Commissioners to hear annual report on child mortality, vote on open burning ordinance

Buncombe’s medical director will deliver a report on child mortality and make recommendations Tuesday, Aug. 1 to the Buncombe County Board of Commissioners on how to reduce the mortality rate.

According to presentation materials from Dr. Jennifer Mullendore, there were 20 child deaths in Buncombe County in 2021, 11 of which were infants under the age of one.

Two teams — the Community Child Protection Team, which reviews deaths related to abuse or neglect, and the Child Fatality Prevention team, which reviews all other cases of child death —  put together an annual report with recommendations on how to reduce fatality rates.

One such recommendation from this report is for commissioners to fund a voluntary nurse home-visit program for all Buncombe County families with newborns. Another is to update messaging on how to provide a safe sleeping environment for infants, according to the presentation.

Eight of the 20 deaths in 2021 were a result of birth defects or perinatal conditions happening between 22 weeks of gestation and seven days after birth. Seven more were attributed to illness.

Commissioners will not take official action on the recommendations at the Aug. 1 meeting other than to potentially appoint a new member to the CCPT and CFPT teams.

In other news

Commissioners will consider passing an update to the fire prevention ordinance, which hasn’t been updated since 2007.

Most significantly, the ordinance includes a new open burning section, which doesn’t include any new bans on burning. The ordinance does mandate that bonfires, defined as taller than six feet, require a permit, must be at least 50 feet from any structure and must have a fire department truck and personnel onsite. Recreational fires smaller than six feet but not contained by a fire pit do not require a permit, must be at least 25 feet from a structure and must be supervised, according to the ordinance.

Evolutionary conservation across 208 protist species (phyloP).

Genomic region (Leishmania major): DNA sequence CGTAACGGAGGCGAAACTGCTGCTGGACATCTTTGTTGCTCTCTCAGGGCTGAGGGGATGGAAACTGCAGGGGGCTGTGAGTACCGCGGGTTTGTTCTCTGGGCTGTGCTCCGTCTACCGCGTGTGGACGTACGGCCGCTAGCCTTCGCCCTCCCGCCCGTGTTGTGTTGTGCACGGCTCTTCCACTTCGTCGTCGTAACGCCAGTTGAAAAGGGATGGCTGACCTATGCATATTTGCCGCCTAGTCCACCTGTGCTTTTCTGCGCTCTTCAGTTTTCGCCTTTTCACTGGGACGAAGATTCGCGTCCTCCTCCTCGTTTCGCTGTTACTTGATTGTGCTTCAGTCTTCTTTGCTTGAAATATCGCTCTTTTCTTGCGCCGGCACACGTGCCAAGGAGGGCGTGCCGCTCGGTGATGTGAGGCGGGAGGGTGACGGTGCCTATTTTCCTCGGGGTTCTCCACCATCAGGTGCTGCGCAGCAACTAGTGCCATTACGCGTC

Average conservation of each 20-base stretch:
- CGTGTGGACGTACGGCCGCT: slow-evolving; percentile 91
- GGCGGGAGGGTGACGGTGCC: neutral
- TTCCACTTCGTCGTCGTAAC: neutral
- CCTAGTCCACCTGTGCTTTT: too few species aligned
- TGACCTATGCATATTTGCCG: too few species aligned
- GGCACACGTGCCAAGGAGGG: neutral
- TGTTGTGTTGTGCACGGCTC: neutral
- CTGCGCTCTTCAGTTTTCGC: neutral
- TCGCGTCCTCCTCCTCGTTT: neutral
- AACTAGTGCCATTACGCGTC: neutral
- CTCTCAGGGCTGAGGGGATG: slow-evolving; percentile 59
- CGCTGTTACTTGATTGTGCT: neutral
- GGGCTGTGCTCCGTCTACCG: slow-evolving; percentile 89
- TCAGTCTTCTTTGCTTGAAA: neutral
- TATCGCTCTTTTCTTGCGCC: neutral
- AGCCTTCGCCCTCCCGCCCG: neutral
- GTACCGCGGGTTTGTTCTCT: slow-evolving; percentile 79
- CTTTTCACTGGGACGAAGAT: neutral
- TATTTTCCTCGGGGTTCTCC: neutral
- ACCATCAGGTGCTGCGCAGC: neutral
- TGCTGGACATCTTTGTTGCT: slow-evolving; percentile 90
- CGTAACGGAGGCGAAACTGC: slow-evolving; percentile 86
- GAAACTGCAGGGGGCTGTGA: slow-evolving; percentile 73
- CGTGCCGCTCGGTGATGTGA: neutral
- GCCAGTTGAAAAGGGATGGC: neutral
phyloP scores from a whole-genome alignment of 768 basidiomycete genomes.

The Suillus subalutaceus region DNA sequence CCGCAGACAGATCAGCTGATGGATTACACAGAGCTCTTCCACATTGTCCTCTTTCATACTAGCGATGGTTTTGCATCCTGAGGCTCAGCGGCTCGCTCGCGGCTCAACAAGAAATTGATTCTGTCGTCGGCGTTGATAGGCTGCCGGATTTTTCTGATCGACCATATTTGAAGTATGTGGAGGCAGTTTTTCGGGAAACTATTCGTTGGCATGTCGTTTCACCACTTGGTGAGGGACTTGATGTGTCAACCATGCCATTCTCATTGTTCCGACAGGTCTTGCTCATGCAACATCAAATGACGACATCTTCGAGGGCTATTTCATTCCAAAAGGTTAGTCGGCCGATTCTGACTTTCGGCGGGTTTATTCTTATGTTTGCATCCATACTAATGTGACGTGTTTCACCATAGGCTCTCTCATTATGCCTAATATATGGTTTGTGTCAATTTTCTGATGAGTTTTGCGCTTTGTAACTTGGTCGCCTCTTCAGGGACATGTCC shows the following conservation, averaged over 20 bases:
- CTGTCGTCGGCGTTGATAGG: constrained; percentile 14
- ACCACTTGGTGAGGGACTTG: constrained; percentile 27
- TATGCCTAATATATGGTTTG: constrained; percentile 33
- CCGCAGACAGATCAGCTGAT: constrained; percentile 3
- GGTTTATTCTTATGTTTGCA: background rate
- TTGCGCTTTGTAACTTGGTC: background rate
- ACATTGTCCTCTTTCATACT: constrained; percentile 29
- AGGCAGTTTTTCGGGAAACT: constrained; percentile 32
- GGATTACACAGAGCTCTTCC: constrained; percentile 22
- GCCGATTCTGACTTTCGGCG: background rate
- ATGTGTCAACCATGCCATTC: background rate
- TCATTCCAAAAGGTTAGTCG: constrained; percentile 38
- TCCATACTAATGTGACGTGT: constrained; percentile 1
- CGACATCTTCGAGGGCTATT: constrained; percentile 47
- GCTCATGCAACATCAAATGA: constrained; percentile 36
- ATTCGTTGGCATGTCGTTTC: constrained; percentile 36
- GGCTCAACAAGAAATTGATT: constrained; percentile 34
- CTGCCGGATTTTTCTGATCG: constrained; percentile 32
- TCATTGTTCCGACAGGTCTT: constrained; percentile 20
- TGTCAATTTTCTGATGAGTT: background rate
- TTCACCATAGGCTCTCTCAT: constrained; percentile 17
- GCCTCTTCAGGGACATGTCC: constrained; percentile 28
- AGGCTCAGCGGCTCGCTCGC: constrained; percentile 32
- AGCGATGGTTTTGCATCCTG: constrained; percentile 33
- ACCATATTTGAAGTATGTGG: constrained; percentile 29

A backyard fire at a private residence does not require a permit, but should be continuously attended while lit. Burning nonvegetative materials, such as trash or construction materials, remains illegal under Buncombe’s air quality ordinance.

Violations of the ordinance can result in fines starting at $500, according to the presentation.

North Carolina Fire Chief Consulting recommended these changes, following its 2022 study of the county’s EMS and fire services.

Buncombe Fire Marshal Kevin Tipton told commissioners at the July 18 meeting that he receives 30 complaints a month for smoke and hopes the new ordinance will help cut down on air quality concerns. Buncombe County has seen poor air quality in recent weeks as a result of Canadian wildfires made more intense and wide-reaching by climate change.

“I’m not trying to reinvent the wheel, but I am trying to cut down on nuisance burning,” Tipton told commissioners last month.

Consent agenda

The consent agenda for the meeting contains four items, which will be approved as a package unless singled out for separate discussion. Items include approval of three separate meeting minutes from July, and June’s tax collection report.

The full agenda and supporting documents for the regular meeting can be found at this link. Prior to that meeting, the commissioners will hold a 3 p.m. briefing.

In-person public comment will be taken at the start of the regular meeting, which begins at 5 p.m. in room 326 at 200 College St., Asheville; no voicemail or email comments will be permitted. Both the briefing and the regular meeting will be livestreamed on the county’s Facebook page and will subsequently be available via YouTube.



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2 thoughts on “Commissioners to hear annual report on child mortality, vote on open burning ordinance

  1. joelharder

    Why did Dr. Mullendore identify one child (under age of one) as “Other/Non-Hispanic” in her slide deck? She choose to identify the remaining children as “White/Non-Hispanic” and “Black/Non-Hispanic.” There’s no footnote to clarify what “other” means or the specifics for this one child.

    I pay taxes in Buncombe County, I am Native American, and I just want to say that one child has an identity that needs to be respected. I want to understand why this child isn’t identified as Hispanic, Asian, Pacific Islander, or Native American – or another category?

    This is a systematic statewide problem with local and state data and something that should be discussed if equity is to be achieved. This is a unique problem to North Carolina.

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